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Revision as of 03:35, 10 February 2012 by hamishwillee (Talk | contribs)

High performance Widgets: Optimize your JavaScript

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Created: User:Feliperodrigues (23 May 2009)
Last edited: hamishwillee (10 Feb 2012)



This article is the number three of the series, High performance Widgets, and continues what we started in High Performance Widgets: CSS Sprites and High performance Widgets: Combine your JavaScripts and CSS in external Files .

JavaScript are getting more important every day. They have broken the web barrier and now are used in different platforms, such as our beloved WRT. To supply these new needs, the applications are getting larger, more complex and sophisticated. But if not watched, this sophistication can cost you a slow performance for your app, widget or website.

Like Joseph Smarr said, Performance is something that you need to take seriously from the day one. If you don’t, may be too late when you find out.

There are millions of techniques to speed up your JavaScript. The objective of this article is to show some of this tips, that when applied to your Widgets or mobile websites, will help you to make it faster and better for the user experience.

Watch your DOM

Well, DOM interaction is not fast. I know that, and you know that. The Document Object Model can run slowly by different motives. One of the most common things that make your JavaScript slow is when too much things happen inside your DOM, like redrawing or reflows.


Redraw is when the DOM changes the User interface in real time, like changing the background color, or the visibility of elements, effects that are frequently used by widgets developers. These DOM changes demands a lot of loading process, since it requires to the JavaScript to search all elements to determinate and execute them. That’s why they're so heavy to load.


Reflow is one of the most expensive functions of a browser. This is a far more significant change. The reflow happens when:

  • When you add or remove a DOM node.
  • When you apply a inline style.
  • When you get a measurement or info that must be calculated, such as accessing offsetWidth, clientHeight, or any computed CSS value (via getComputedStyle() in DOM-compliant browsers or currentStyle in IE), while DOM changes are waiting to be made.

After any of these examples above, the engine must then reflow all the related elements to work out which and where the various parts of it should now be displayed. Its children, Ancestors and all the elements that appear after it in the DOM tree, will alson be reflowed to calculate their new layout, as they may have been moved by the initial reflows. After all this processes, finally, everything is redrawed.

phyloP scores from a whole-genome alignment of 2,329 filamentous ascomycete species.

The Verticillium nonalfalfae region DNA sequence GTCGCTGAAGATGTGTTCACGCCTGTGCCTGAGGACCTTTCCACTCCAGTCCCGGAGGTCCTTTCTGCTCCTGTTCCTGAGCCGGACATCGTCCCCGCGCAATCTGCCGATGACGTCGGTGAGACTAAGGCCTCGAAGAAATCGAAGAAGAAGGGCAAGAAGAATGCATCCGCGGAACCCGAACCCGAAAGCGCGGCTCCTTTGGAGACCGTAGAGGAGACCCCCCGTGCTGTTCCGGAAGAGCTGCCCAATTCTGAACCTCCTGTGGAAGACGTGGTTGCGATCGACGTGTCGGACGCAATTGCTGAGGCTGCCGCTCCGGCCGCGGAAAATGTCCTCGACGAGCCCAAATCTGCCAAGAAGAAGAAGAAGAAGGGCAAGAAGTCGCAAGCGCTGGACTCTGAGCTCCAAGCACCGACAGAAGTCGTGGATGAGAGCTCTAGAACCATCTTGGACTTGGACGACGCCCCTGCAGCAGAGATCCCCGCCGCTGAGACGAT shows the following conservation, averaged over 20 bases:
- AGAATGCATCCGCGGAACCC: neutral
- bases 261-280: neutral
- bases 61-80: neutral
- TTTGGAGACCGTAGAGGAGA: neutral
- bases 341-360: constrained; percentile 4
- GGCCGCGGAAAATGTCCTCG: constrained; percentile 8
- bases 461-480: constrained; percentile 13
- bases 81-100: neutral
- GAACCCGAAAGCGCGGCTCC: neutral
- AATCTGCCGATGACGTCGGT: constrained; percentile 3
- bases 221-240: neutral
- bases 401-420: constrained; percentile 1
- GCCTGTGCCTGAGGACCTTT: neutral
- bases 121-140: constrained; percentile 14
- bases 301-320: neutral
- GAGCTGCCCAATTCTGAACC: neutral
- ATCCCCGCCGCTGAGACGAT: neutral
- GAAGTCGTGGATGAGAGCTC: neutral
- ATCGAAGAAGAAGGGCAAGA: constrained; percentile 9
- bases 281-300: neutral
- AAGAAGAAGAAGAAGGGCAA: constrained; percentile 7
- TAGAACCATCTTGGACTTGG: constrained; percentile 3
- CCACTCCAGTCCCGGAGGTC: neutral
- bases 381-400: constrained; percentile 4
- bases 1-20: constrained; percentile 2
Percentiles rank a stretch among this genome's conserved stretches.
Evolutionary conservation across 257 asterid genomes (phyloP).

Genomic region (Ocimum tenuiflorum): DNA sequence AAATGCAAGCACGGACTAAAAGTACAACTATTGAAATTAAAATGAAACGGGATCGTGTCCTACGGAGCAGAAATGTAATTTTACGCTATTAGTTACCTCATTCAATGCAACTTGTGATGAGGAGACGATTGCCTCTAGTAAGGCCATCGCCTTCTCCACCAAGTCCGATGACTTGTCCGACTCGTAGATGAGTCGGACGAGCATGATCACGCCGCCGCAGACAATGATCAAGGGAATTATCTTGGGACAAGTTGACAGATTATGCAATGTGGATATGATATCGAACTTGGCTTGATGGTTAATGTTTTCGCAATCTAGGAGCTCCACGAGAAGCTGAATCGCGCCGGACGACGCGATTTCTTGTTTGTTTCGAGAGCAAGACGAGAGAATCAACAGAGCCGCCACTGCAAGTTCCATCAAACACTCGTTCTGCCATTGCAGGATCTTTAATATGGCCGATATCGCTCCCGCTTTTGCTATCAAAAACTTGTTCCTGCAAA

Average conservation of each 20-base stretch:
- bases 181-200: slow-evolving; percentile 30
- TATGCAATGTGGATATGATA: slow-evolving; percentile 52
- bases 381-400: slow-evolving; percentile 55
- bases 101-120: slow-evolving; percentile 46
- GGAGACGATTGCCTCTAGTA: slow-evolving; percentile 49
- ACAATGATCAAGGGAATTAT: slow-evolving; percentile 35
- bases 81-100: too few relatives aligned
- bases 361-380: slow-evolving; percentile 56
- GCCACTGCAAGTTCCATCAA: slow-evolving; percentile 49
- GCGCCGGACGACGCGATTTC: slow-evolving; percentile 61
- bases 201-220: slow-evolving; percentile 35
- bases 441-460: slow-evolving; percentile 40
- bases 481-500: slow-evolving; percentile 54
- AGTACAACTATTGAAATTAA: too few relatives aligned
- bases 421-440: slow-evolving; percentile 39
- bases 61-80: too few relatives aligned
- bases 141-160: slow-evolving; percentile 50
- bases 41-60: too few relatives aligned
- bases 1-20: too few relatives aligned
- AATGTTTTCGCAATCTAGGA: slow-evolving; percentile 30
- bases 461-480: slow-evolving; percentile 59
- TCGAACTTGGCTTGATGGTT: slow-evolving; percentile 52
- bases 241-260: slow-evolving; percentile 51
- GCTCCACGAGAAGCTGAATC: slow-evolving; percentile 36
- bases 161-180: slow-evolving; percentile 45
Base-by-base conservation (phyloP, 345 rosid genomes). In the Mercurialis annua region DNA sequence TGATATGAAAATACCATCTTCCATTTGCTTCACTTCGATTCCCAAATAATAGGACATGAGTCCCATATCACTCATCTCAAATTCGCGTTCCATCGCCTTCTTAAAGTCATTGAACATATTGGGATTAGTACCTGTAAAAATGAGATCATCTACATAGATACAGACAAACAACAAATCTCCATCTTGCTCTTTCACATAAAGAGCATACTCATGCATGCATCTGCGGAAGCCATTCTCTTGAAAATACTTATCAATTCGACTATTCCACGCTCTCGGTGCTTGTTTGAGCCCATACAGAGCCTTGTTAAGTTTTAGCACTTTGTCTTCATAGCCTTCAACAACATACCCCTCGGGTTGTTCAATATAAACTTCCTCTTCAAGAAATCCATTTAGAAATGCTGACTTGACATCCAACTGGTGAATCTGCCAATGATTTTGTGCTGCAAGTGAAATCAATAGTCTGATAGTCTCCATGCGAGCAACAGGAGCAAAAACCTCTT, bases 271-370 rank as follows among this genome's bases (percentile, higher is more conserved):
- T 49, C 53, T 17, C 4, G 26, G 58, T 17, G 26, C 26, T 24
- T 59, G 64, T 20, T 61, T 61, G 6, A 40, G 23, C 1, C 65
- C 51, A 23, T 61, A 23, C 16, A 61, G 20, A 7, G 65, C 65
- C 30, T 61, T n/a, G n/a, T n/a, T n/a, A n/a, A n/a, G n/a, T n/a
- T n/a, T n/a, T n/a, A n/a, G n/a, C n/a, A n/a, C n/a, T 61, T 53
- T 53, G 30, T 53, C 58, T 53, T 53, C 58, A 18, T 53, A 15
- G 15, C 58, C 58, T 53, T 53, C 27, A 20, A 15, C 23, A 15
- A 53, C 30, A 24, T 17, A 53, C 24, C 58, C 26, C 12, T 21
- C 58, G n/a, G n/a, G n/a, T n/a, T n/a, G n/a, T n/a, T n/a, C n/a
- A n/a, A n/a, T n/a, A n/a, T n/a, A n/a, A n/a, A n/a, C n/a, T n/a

Visualize Redraw and Reflow examples

This videos, show how the Redraw and Reflow process works on the web browser.

Gecko Reflow Visualization -
Gecko Reflow Visualization - Wikipedia

Good with them, better off without them.

Reflows and Redraws, affect the whole widget performance, because they affect the whole document. The more it happens, the longer the document will take to make all the changes.

Reflows something, that developers should keep at minimum, as long as they want to make their scripts running fast. But, Though animations, transitions and stuff are all based on reflows, we still want them to make our app prettier.

Notice that some elements have significantly slower reflows than others. Reflowing an element with table display, can take as much as three times as long as reflowing an equivalent element with block display

Apply animations to elements fixed or absolute.

Elements which are positioned as Fixed or absolute don’t affect the document or other elements layout, so they will only cause a repaint instead of a total reflow. This is much lighter and better for your widget.

How to get rid of them

Another common source of multiple reflows is making changes to an element’s appearance via the Style (CSS in case you're using jQuery) property. For example:

//Style Changes using jQuery
$('element').css('fontSize', '13px');

This jQuery code has three style changes, what gives us three reflows. Each reflow happens linked to every change in the style of this element. The solution to keep reflows at minimum in this case, is to group all this changes in a new CSS class, and than use the jQuery or JavaScript to change the class.


    /*The same changes now are in the CSS*/
.newStyle {
background-color: #CCC;
color: red;
font-size: 13px;

Then you reduce the javaScript to one line.


Changing the class of an element counts allows all of the styles to be applied at once, within a single reflow. This is much more efficient and also more maintainable in the long run.

Trade smoothness for speed

Means that you should choose the best option for your user. As tempting as making a smooth animation transition can be, you should set them to animate the fastest as you can. Instead of setting the transition animation using a 1 pixel(10ms) at a time you shoul try something less smooth, like a 5 pixels (50ms).

It can be neccessary to swallow the developer pride, and trade some of the smoothness of the animation for speed instead. The sophisticated animations, may make your widget look slow, because it will need much more processing power. That is a bad response to the user. I recomend you to use the simple Hide/Show jQuery Solution, which is a less smooth solution, but is the fastest response your user can get on lower powered processors.


See another tips about good JavaScript pratices in:


Reflows & Repaints: CSS Performance making your JavaScript slow?


See Also

High Performance Widgets: CSS Sprites
High performance Widgets: Combine your JavaScripts and CSS in external Files

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